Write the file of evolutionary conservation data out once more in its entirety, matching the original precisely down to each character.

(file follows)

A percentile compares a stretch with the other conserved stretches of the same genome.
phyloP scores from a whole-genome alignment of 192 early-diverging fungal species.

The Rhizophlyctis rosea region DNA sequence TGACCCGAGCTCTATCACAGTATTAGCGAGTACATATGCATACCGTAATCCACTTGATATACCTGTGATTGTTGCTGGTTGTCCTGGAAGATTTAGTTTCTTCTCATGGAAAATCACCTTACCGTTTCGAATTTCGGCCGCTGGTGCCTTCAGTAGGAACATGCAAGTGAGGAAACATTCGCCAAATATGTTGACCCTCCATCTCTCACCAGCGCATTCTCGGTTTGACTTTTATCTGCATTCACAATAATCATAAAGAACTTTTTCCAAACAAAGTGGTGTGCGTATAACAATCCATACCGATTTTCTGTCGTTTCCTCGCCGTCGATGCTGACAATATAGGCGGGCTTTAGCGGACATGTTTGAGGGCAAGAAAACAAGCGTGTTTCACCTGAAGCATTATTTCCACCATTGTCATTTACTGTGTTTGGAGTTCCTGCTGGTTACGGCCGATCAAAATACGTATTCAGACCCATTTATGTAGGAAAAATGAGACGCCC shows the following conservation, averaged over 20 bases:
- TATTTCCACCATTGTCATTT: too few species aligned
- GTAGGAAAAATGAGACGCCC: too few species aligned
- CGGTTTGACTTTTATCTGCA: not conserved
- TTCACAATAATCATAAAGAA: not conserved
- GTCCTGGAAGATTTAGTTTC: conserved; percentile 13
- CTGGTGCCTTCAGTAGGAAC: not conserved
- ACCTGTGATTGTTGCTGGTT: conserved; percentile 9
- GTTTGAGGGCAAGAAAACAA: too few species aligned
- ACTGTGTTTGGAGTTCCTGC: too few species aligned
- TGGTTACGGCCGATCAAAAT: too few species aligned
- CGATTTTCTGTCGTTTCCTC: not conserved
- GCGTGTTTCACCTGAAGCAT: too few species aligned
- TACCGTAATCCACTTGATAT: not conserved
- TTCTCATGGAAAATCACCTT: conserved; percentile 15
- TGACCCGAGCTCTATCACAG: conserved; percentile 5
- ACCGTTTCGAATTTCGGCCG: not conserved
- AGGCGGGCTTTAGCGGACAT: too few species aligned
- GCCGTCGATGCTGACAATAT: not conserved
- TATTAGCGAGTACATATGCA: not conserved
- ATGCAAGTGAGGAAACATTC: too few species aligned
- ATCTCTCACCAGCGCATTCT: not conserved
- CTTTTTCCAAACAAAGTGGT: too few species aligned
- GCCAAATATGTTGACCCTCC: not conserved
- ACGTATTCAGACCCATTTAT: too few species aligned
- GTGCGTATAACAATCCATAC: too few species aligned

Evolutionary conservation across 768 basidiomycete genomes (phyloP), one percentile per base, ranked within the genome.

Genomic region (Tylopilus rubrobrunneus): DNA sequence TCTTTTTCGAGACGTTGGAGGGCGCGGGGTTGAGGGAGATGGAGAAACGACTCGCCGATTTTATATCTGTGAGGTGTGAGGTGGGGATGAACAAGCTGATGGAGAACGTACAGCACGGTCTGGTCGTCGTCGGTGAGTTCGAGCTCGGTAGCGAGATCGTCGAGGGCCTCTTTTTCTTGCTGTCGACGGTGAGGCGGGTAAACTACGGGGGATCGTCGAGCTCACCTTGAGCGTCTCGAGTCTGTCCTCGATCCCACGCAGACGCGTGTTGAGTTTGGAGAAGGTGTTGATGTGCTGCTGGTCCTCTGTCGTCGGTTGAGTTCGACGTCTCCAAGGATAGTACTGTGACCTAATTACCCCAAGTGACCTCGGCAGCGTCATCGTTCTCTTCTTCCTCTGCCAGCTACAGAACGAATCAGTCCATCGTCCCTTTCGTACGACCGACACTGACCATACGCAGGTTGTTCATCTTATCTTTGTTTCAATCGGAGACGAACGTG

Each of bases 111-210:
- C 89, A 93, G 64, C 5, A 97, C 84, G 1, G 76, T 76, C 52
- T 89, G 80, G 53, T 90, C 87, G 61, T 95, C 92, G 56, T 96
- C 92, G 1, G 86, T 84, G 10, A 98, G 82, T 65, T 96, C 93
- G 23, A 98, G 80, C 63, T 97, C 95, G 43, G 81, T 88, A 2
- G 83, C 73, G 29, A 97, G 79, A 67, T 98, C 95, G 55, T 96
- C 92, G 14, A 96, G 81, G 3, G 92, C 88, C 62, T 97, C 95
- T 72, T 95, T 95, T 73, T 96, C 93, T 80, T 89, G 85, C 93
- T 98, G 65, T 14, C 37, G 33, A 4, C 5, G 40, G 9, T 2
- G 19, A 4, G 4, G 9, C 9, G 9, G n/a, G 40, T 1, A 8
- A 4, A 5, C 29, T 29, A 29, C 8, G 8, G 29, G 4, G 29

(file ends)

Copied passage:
A percentile compares a stretch with the other conserved stretches of the same genome.
phyloP scores from a whole-genome alignment of 192 early-diverging fungal species.

The Rhizophlyctis rosea region DNA sequence TGACCCGAGCTCTATCACAGTATTAGCGAGTACATATGCATACCGTAATCCACTTGATATACCTGTGATTGTTGCTGGTTGTCCTGGAAGATTTAGTTTCTTCTCATGGAAAATCACCTTACCGTTTCGAATTTCGGCCGCTGGTGCCTTCAGTAGGAACATGCAAGTGAGGAAACATTCGCCAAATATGTTGACCCTCCATCTCTCACCAGCGCATTCTCGGTTTGACTTTTATCTGCATTCACAATAATCATAAAGAACTTTTTCCAAACAAAGTGGTGTGCGTATAACAATCCATACCGATTTTCTGTCGTTTCCTCGCCGTCGATGCTGACAATATAGGCGGGCTTTAGCGGACATGTTTGAGGGCAAGAAAACAAGCGTGTTTCACCTGAAGCATTATTTCCACCATTGTCATTTACTGTGTTTGGAGTTCCTGCTGGTTACGGCCGATCAAAATACGTATTCAGACCCATTTATGTAGGAAAAATGAGACGCCC shows the following conservation, averaged over 20 bases:
- TATTTCCACCATTGTCATTT: too few species aligned
- GTAGGAAAAATGAGACGCCC: too few species aligned
- CGGTTTGACTTTTATCTGCA: not conserved
- TTCACAATAATCATAAAGAA: not conserved
- GTCCTGGAAGATTTAGTTTC: conserved; percentile 13
- CTGGTGCCTTCAGTAGGAAC: not conserved
- ACCTGTGATTGTTGCTGGTT: conserved; percentile 9
- GTTTGAGGGCAAGAAAACAA: too few species aligned
- ACTGTGTTTGGAGTTCCTGC: too few species aligned
- TGGTTACGGCCGATCAAAAT: too few species aligned
- CGATTTTCTGTCGTTTCCTC: not conserved
- GCGTGTTTCACCTGAAGCAT: too few species aligned
- TACCGTAATCCACTTGATAT: not conserved
- TTCTCATGGAAAATCACCTT: conserved; percentile 15
- TGACCCGAGCTCTATCACAG: conserved; percentile 5
- ACCGTTTCGAATTTCGGCCG: not conserved
- AGGCGGGCTTTAGCGGACAT: too few species aligned
- GCCGTCGATGCTGACAATAT: not conserved
- TATTAGCGAGTACATATGCA: not conserved
- ATGCAAGTGAGGAAACATTC: too few species aligned
- ATCTCTCACCAGCGCATTCT: not conserved
- CTTTTTCCAAACAAAGTGGT: too few species aligned
- GCCAAATATGTTGACCCTCC: not conserved
- ACGTATTCAGACCCATTTAT: too few species aligned
- GTGCGTATAACAATCCATAC: too few species aligned

Evolutionary conservation across 768 basidiomycete genomes (phyloP), one percentile per base, ranked within the genome.

Genomic region (Tylopilus rubrobrunneus): DNA sequence TCTTTTTCGAGACGTTGGAGGGCGCGGGGTTGAGGGAGATGGAGAAACGACTCGCCGATTTTATATCTGTGAGGTGTGAGGTGGGGATGAACAAGCTGATGGAGAACGTACAGCACGGTCTGGTCGTCGTCGGTGAGTTCGAGCTCGGTAGCGAGATCGTCGAGGGCCTCTTTTTCTTGCTGTCGACGGTGAGGCGGGTAAACTACGGGGGATCGTCGAGCTCACCTTGAGCGTCTCGAGTCTGTCCTCGATCCCACGCAGACGCGTGTTGAGTTTGGAGAAGGTGTTGATGTGCTGCTGGTCCTCTGTCGTCGGTTGAGTTCGACGTCTCCAAGGATAGTACTGTGACCTAATTACCCCAAGTGACCTCGGCAGCGTCATCGTTCTCTTCTTCCTCTGCCAGCTACAGAACGAATCAGTCCATCGTCCCTTTCGTACGACCGACACTGACCATACGCAGGTTGTTCATCTTATCTTTGTTTCAATCGGAGACGAACGTG

Each of bases 111-210:
- C 89, A 93, G 64, C 5, A 97, C 84, G 1, G 76, T 76, C 52
- T 89, G 80, G 53, T 90, C 87, G 61, T 95, C 92, G 56, T 96
- C 92, G 1, G 86, T 84, G 10, A 98, G 82, T 65, T 96, C 93
- G 23, A 98, G 80, C 63, T 97, C 95, G 43, G 81, T 88, A 2
- G 83, C 73, G 29, A 97, G 79, A 67, T 98, C 95, G 55, T 96
- C 92, G 14, A 96, G 81, G 3, G 92, C 88, C 62, T 97, C 95
- T 72, T 95, T 95, T 73, T 96, C 93, T 80, T 89, G 85, C 93
- T 98, G 65, T 14, C 37, G 33, A 4, C 5, G 40, G 9, T 2
- G 19, A 4, G 4, G 9, C 9, G 9, G n/a, G 40, T 1, A 8
- A 4, A 5, C 29, T 29, A 29, C 8, G 8, G 29, G 4, G 29